1740 GMT: Tough Talk of the Day. The head of the Revolutionary Guards, Mohammad Ali Jafari, has said Iran will increase its naval presence in the Persian Gulf, near three islands claimed by the United Arab Emirates.
"The security of the Iranian islands in the Persian Gulf is part of the various strategies of the naval force of the Islamic Revolutionary Guard Corps," Jafari said at a ceremony inaugurating a fifth "naval defense zone" at the port of Bandar Lengeh.
1520 GMT: Political Prisoner Watch. Reza Khandan, the husband of imprisoned human rights lawyer Nasrin Sotoudeh --- now on the 18th day of her hunger strike --- has posted on Facebook about continued restrictions imposed by authorities:
It was reported that Nasrin Sotoudeh has been banned from seeing her family for a period of three weeks. Given that I had no idea about the validity of the news, I went to the visitation area at Evin prison today without the children to ask if it were indeed true.
I was told that Nasrin has indeed been banned from all visitations and will not be allowed to see anyone today. I inquired [if that] applies to the rest of her family members. who have been denied visitation rights for over a year. They confirmed that they too are banned from any visitation with Nasrin. According to the letter received by the visitation salon at Evin, even Nasrin’s father --- who passed away two years ago --- continues to be on the list of individuals banned from visiting with her.
1450 GMT: Ahmadinejad Watch. More on the proposed Parliamentary interrogation of the President over economic issues (see 0650 GMT)....
If Parliament accepts the petition of 77 MPs, Ahmadinejad has one month to answer the questions. If he ignores the summons or fails to provide satisfactory answers, there could be moves towards his impeachment.
An effort to question Ahmadinejad last month, endorsed by 102 MPs, was blocked last month. Signatories of the renewed petition said they acted after Central Bank Governor Mahmoud Bahmani refused to appear in Parliament to answer their questions about the currency crisis.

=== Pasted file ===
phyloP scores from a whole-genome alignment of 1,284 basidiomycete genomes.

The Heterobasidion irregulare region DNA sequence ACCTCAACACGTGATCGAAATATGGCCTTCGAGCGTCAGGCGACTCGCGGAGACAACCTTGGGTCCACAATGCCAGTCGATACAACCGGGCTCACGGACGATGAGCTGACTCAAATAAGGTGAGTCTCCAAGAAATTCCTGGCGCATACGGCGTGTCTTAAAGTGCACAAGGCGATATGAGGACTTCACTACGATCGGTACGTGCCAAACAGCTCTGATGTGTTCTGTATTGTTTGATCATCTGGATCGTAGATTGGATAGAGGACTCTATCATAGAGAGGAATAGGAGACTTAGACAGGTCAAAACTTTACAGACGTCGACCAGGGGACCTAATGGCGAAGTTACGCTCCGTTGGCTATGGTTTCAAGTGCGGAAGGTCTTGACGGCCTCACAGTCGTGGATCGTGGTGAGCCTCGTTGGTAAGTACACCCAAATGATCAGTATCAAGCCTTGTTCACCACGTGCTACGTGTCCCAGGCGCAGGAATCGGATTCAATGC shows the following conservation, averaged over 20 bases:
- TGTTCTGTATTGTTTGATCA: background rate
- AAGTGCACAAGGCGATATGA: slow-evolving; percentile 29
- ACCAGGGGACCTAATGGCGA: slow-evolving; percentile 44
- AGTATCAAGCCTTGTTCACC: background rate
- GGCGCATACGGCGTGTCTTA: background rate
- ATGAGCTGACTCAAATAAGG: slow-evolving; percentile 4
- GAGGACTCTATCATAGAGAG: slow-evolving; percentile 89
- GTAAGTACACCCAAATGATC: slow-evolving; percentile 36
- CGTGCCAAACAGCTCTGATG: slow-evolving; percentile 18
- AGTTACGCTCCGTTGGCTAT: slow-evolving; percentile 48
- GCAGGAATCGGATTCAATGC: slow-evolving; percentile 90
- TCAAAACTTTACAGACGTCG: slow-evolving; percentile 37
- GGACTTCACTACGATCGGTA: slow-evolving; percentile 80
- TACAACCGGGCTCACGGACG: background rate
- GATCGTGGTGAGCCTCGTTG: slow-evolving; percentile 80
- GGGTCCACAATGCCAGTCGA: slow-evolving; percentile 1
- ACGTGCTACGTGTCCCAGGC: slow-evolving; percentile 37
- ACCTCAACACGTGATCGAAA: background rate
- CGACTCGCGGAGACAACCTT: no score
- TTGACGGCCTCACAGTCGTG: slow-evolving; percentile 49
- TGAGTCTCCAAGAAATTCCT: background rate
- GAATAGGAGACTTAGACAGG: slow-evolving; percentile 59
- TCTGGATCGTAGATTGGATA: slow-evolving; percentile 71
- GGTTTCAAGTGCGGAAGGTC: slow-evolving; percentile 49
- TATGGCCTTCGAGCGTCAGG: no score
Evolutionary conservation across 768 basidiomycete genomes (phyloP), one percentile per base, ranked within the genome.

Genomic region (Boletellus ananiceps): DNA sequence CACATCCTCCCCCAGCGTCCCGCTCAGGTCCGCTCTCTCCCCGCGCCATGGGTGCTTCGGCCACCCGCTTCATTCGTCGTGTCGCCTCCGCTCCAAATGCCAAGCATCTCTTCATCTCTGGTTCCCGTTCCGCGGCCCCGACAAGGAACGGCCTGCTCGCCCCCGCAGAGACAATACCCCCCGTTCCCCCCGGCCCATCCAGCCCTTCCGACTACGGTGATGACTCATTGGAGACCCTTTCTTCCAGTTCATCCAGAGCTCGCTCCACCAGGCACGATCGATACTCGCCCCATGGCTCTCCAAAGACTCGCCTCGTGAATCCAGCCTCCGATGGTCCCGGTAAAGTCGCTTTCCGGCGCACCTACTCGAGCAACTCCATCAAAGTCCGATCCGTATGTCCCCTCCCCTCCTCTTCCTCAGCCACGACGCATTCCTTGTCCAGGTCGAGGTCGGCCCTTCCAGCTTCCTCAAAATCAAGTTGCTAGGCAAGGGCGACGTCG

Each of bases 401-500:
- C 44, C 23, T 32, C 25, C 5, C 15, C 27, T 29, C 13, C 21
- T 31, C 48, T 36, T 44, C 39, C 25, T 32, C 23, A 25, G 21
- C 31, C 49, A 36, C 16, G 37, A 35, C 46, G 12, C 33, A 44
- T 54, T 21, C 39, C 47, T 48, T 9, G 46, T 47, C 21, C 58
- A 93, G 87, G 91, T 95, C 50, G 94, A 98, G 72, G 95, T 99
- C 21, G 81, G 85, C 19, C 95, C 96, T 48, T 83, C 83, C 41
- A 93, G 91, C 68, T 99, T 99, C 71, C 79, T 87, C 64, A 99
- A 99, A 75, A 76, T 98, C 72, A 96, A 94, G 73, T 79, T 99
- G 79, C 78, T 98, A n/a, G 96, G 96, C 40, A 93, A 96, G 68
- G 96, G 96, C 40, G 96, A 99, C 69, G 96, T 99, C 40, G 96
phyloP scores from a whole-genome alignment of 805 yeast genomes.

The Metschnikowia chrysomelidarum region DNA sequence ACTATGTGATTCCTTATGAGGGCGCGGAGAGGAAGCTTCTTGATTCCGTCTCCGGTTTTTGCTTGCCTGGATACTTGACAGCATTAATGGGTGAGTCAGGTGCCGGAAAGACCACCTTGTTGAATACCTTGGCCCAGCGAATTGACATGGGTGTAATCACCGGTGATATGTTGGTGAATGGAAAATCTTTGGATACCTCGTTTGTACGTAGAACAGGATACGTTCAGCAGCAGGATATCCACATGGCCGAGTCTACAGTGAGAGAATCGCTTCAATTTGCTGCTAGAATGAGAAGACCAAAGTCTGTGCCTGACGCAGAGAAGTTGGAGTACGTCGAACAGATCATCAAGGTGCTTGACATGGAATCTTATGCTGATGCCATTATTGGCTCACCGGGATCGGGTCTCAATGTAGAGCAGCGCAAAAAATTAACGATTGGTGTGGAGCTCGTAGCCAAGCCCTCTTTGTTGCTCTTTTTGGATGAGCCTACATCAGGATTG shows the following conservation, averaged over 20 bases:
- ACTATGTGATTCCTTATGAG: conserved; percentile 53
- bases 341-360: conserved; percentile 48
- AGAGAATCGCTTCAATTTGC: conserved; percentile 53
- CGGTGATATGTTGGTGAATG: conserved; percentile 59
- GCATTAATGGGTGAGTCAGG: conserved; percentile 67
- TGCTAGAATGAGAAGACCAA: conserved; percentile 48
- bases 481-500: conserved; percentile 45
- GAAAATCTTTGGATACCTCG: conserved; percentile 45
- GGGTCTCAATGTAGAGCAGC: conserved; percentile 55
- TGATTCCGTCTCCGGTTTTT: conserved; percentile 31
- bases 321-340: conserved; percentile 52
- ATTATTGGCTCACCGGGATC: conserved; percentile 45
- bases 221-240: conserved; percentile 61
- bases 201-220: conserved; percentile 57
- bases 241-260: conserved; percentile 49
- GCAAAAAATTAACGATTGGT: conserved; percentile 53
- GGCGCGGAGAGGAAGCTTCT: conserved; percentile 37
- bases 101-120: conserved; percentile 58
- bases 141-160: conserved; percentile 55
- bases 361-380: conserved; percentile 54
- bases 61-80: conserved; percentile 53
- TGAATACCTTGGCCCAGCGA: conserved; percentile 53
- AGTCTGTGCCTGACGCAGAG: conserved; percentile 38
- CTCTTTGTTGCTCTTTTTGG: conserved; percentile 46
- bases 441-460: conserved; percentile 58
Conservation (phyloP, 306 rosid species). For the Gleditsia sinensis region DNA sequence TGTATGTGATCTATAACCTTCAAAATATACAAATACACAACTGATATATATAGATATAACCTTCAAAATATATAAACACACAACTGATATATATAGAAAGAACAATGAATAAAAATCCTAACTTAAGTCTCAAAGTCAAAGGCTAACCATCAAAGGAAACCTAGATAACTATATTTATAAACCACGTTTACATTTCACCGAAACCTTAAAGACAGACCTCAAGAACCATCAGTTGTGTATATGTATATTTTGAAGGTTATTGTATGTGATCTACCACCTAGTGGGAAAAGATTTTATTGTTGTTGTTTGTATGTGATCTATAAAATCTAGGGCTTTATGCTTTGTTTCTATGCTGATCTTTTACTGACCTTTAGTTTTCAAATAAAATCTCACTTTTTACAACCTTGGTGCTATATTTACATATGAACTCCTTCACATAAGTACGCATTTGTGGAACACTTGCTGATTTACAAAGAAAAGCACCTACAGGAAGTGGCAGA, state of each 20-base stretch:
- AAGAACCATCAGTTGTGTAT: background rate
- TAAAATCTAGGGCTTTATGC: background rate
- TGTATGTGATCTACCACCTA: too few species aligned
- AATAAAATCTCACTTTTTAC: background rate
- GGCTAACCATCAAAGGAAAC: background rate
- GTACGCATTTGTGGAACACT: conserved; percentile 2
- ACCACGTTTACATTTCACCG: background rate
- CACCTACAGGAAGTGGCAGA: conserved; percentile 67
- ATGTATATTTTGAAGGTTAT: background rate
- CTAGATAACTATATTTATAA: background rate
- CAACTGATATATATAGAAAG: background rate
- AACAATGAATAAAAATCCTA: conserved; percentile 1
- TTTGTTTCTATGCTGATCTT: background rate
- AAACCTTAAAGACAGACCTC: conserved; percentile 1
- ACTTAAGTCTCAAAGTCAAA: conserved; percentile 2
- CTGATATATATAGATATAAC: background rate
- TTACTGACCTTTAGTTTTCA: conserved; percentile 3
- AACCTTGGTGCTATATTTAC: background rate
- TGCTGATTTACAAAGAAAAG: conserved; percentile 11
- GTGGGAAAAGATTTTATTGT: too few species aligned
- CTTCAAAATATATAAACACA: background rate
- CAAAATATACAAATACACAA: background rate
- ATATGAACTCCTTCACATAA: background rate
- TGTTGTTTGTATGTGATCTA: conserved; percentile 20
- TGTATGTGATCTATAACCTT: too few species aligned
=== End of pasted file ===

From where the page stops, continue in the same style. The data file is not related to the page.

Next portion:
The MPs also queried why the Government had supported the import of more than 15,700 cars under the system for subsidised foreign currency, which is supposed to be for basic goods like foods and medicine, and they alleged that the Government did not buy domestic wheat even as it imported about $2.5 billion from abroad.
1420 GMT: Nuclear Watch. Back from Holland to find Mehr News trying to turn the false news about Iran's suspension of enrichment of 20% uranium against the "Western & Zionist media" who propagated the story.
The Guardian has now acknowledged its error in highlighting the claim, relying on the Saudi outlet Al Arabiya:
The 20-percent [uranium] enrichment has not been and will not be halted in Iran.
Yet, as announced previously, Tehran is ready to temporarily supply its need for 20%-enriched uranium for its 5-megawatt Tehran [Research] Reactor from abroad if the sanctions are lifted.
The development is surprising, as a similar move --- signed by 102 MPs --- was blocked last month after the Supreme Leader's office signalled that it did not support the questioning. The MPs are hoping to query Ahmadinejad about the economic situation, rising imports, and the currency crisis.
A minimum of 74 MPs, or 1/4th of the legislature, is needed to bring the motion before the Majlis.
Meanwhile, in an apparent move of conciliation after this week's warning by the Supreme Leader to stop political bickering, Speaker of Parliament Ali Larijani has said the Majlis should avoid controversy and devote itself to solving the country's problems.
However, the Speaker was not going to leave Ahmadinejad untouched: he said that "all officials must be accountable to Parliament".